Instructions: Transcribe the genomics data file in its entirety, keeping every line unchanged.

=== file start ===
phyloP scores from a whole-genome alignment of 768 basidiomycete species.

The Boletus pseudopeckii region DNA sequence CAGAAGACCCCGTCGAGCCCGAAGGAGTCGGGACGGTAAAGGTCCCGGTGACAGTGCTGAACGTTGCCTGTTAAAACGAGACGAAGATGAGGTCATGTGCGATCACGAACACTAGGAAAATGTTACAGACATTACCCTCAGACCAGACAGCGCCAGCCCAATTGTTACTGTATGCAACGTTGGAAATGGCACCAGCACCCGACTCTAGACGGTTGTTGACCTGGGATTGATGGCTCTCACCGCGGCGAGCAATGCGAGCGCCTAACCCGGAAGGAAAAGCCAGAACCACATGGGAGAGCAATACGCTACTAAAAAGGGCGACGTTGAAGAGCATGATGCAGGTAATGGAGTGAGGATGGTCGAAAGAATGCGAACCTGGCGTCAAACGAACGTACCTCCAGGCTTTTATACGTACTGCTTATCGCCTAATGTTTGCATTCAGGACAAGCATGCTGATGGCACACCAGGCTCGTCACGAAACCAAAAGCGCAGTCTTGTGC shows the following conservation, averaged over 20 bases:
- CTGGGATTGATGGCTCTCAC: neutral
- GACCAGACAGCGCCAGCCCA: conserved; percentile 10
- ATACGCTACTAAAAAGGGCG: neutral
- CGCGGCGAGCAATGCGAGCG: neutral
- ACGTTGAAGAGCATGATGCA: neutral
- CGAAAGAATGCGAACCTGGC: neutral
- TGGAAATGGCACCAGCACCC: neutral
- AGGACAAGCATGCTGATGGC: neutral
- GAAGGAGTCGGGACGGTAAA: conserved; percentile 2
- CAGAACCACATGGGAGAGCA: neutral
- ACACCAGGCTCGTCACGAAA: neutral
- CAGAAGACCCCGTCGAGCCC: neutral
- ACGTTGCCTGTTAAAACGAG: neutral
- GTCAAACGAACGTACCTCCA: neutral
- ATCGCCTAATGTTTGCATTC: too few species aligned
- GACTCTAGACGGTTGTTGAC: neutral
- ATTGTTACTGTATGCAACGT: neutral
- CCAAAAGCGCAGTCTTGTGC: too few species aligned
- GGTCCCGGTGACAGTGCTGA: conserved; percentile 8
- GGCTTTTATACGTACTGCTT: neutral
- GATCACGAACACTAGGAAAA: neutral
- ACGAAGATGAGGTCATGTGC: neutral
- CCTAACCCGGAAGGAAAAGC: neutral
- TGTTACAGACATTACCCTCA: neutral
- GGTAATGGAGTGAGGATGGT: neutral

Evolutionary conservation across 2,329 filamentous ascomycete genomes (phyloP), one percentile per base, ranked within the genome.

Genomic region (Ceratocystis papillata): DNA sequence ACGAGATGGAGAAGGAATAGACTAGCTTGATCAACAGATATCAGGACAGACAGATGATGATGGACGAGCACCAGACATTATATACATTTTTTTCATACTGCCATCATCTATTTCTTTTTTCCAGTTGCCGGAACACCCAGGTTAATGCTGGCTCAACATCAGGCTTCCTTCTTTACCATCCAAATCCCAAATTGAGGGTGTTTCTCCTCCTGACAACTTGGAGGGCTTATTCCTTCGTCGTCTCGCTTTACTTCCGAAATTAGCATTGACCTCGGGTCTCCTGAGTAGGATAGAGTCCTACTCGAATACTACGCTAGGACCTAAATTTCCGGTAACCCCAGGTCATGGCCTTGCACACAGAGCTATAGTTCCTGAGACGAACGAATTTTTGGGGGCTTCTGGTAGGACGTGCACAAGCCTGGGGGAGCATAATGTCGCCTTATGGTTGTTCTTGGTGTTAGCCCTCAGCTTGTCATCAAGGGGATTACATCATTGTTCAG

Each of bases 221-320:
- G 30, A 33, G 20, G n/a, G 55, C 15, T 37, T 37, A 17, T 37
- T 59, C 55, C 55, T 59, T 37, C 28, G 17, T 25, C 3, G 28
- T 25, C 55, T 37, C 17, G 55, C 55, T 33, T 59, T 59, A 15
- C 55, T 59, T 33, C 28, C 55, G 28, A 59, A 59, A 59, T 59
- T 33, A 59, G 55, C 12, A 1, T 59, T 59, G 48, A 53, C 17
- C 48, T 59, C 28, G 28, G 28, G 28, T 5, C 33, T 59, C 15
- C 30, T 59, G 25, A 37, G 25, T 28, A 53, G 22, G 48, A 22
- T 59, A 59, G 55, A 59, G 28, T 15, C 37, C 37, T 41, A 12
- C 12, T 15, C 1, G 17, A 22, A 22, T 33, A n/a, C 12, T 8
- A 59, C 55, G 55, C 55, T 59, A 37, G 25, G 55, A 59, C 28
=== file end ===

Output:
phyloP scores from a whole-genome alignment of 768 basidiomycete species.

The Boletus pseudopeckii region DNA sequence CAGAAGACCCCGTCGAGCCCGAAGGAGTCGGGACGGTAAAGGTCCCGGTGACAGTGCTGAACGTTGCCTGTTAAAACGAGACGAAGATGAGGTCATGTGCGATCACGAACACTAGGAAAATGTTACAGACATTACCCTCAGACCAGACAGCGCCAGCCCAATTGTTACTGTATGCAACGTTGGAAATGGCACCAGCACCCGACTCTAGACGGTTGTTGACCTGGGATTGATGGCTCTCACCGCGGCGAGCAATGCGAGCGCCTAACCCGGAAGGAAAAGCCAGAACCACATGGGAGAGCAATACGCTACTAAAAAGGGCGACGTTGAAGAGCATGATGCAGGTAATGGAGTGAGGATGGTCGAAAGAATGCGAACCTGGCGTCAAACGAACGTACCTCCAGGCTTTTATACGTACTGCTTATCGCCTAATGTTTGCATTCAGGACAAGCATGCTGATGGCACACCAGGCTCGTCACGAAACCAAAAGCGCAGTCTTGTGC shows the following conservation, averaged over 20 bases:
- CTGGGATTGATGGCTCTCAC: neutral
- GACCAGACAGCGCCAGCCCA: conserved; percentile 10
- ATACGCTACTAAAAAGGGCG: neutral
- CGCGGCGAGCAATGCGAGCG: neutral
- ACGTTGAAGAGCATGATGCA: neutral
- CGAAAGAATGCGAACCTGGC: neutral
- TGGAAATGGCACCAGCACCC: neutral
- AGGACAAGCATGCTGATGGC: neutral
- GAAGGAGTCGGGACGGTAAA: conserved; percentile 2
- CAGAACCACATGGGAGAGCA: neutral
- ACACCAGGCTCGTCACGAAA: neutral
- CAGAAGACCCCGTCGAGCCC: neutral
- ACGTTGCCTGTTAAAACGAG: neutral
- GTCAAACGAACGTACCTCCA: neutral
- ATCGCCTAATGTTTGCATTC: too few species aligned
- GACTCTAGACGGTTGTTGAC: neutral
- ATTGTTACTGTATGCAACGT: neutral
- CCAAAAGCGCAGTCTTGTGC: too few species aligned
- GGTCCCGGTGACAGTGCTGA: conserved; percentile 8
- GGCTTTTATACGTACTGCTT: neutral
- GATCACGAACACTAGGAAAA: neutral
- ACGAAGATGAGGTCATGTGC: neutral
- CCTAACCCGGAAGGAAAAGC: neutral
- TGTTACAGACATTACCCTCA: neutral
- GGTAATGGAGTGAGGATGGT: neutral

Evolutionary conservation across 2,329 filamentous ascomycete genomes (phyloP), one percentile per base, ranked within the genome.

Genomic region (Ceratocystis papillata): DNA sequence ACGAGATGGAGAAGGAATAGACTAGCTTGATCAACAGATATCAGGACAGACAGATGATGATGGACGAGCACCAGACATTATATACATTTTTTTCATACTGCCATCATCTATTTCTTTTTTCCAGTTGCCGGAACACCCAGGTTAATGCTGGCTCAACATCAGGCTTCCTTCTTTACCATCCAAATCCCAAATTGAGGGTGTTTCTCCTCCTGACAACTTGGAGGGCTTATTCCTTCGTCGTCTCGCTTTACTTCCGAAATTAGCATTGACCTCGGGTCTCCTGAGTAGGATAGAGTCCTACTCGAATACTACGCTAGGACCTAAATTTCCGGTAACCCCAGGTCATGGCCTTGCACACAGAGCTATAGTTCCTGAGACGAACGAATTTTTGGGGGCTTCTGGTAGGACGTGCACAAGCCTGGGGGAGCATAATGTCGCCTTATGGTTGTTCTTGGTGTTAGCCCTCAGCTTGTCATCAAGGGGATTACATCATTGTTCAG

Each of bases 221-320:
- G 30, A 33, G 20, G n/a, G 55, C 15, T 37, T 37, A 17, T 37
- T 59, C 55, C 55, T 59, T 37, C 28, G 17, T 25, C 3, G 28
- T 25, C 55, T 37, C 17, G 55, C 55, T 33, T 59, T 59, A 15
- C 55, T 59, T 33, C 28, C 55, G 28, A 59, A 59, A 59, T 59
- T 33, A 59, G 55, C 12, A 1, T 59, T 59, G 48, A 53, C 17
- C 48, T 59, C 28, G 28, G 28, G 28, T 5, C 33, T 59, C 15
- C 30, T 59, G 25, A 37, G 25, T 28, A 53, G 22, G 48, A 22
- T 59, A 59, G 55, A 59, G 28, T 15, C 37, C 37, T 41, A 12
- C 12, T 15, C 1, G 17, A 22, A 22, T 33, A n/a, C 12, T 8
- A 59, C 55, G 55, C 55, T 59, A 37, G 25, G 55, A 59, C 28